The residents of Delhi are officially living through a public health emergency. Dangerously high levels of PM 2.5, which have exceeded 400 micrograms per cubic meter in the city in recent days, can lead to a host of deadly cardiovascular and respiratory illnesses. These impacts will be experienced across much of India. According to the Air Quality Life Index (AQLI), the life expectancy of the average person in the Indo-Gangetic Plain region of India would be 7.1 years higher if air pollution levels were permanently reduced to meet the globally accepted standard.
In response to this emergency, the Delhi government has launched a massive campaign to distribute 5 million protective masks to its citizens. Although the idea of distributing masks isn’t uncommon, the scale of Delhi’s effort is globally unprecedented. As researchers who study how people defend themselves from air pollution, we have one question: what will this accomplish?
Properly-fitting masks have been shown to dramatically reduce exposure to air pollution and to improve markers of respiratory health. And yet, few people in Delhi wear protective masks, even when traveling through heavily polluted areas. In contrast, masks are a common sight in major cities in countries like China and South Korea, even when pollution levels are just a fraction of the levels typically encountered in Northern India.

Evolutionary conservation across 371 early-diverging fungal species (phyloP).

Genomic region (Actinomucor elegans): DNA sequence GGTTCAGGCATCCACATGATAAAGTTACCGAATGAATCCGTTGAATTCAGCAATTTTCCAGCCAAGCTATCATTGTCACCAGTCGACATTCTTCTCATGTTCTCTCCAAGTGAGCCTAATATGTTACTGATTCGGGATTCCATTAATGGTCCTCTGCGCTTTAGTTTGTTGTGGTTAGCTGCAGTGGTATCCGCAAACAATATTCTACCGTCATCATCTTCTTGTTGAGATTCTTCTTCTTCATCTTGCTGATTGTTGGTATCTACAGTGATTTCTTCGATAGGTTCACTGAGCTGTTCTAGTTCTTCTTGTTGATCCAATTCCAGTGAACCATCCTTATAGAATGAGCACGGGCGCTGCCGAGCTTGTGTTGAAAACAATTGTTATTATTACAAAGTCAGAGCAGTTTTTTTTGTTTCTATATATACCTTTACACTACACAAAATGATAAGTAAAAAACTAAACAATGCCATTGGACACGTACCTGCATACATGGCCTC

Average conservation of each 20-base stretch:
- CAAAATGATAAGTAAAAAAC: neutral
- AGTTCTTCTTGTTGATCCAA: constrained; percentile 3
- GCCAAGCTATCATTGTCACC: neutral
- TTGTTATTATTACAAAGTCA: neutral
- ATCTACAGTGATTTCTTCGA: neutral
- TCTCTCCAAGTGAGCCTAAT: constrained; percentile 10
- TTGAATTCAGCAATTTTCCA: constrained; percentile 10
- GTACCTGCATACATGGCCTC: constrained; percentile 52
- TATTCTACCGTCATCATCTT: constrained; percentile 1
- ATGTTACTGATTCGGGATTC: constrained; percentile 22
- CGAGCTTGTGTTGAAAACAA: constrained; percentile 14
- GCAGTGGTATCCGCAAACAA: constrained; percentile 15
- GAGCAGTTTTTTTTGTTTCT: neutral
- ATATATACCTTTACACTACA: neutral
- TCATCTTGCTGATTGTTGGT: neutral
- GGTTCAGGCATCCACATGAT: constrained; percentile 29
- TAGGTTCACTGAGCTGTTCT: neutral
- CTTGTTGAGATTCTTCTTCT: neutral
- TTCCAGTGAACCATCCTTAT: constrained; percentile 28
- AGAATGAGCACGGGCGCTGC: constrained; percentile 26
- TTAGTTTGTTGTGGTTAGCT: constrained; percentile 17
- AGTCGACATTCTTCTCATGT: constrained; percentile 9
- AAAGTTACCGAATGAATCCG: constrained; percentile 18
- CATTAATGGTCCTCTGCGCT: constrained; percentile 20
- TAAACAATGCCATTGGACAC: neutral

Our ongoing work suggests that this is due to two factors: first, awareness about the harmful effects of air pollution is still relatively low; and second, there may be social norms that discourage people from adopting and using their masks. For these reasons, placing masks in the hands of millions – particularly during a public health emergency – might alter the way people think about and defend themselves from air pollution, both today and tomorrow.
Our perspective is informed by emerging experimental research work we have been carrying out through the Energy Policy Institute at the University of Chicago in India (EPIC India). Last year, during the peak pollution season, we interviewed nearly 3,500 individuals living among the large population of Delhi slums, in order to understand how air pollution pervades daily life.
In our data, three patterns stand out. ..